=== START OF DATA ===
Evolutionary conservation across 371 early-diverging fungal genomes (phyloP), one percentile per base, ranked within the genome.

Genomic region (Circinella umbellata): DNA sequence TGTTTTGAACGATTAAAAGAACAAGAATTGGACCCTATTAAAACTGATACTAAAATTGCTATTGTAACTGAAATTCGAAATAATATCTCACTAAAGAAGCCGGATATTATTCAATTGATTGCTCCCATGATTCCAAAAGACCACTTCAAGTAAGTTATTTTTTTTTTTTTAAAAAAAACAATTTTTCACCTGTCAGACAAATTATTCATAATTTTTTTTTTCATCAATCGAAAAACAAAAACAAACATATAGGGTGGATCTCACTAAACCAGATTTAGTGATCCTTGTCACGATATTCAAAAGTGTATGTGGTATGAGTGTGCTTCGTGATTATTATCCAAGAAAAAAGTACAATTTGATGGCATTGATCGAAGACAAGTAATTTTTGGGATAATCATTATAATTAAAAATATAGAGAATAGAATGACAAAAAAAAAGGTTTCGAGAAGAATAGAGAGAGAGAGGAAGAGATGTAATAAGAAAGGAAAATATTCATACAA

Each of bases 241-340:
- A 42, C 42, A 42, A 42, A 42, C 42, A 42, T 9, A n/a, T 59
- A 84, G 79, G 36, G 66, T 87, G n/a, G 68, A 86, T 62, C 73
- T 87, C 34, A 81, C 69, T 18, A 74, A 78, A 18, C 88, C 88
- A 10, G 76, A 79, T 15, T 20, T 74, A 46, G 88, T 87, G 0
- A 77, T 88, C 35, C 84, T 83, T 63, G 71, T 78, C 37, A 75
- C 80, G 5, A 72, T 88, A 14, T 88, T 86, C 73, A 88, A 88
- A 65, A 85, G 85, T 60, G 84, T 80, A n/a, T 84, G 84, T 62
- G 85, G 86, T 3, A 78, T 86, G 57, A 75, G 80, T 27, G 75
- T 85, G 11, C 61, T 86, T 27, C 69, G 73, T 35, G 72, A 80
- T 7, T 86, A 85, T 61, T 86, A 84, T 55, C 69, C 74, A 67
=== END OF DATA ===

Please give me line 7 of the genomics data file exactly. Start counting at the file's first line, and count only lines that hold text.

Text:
- A 10, G 76, A 79, T 15, T 20, T 74, A 46, G 88, T 87, G 0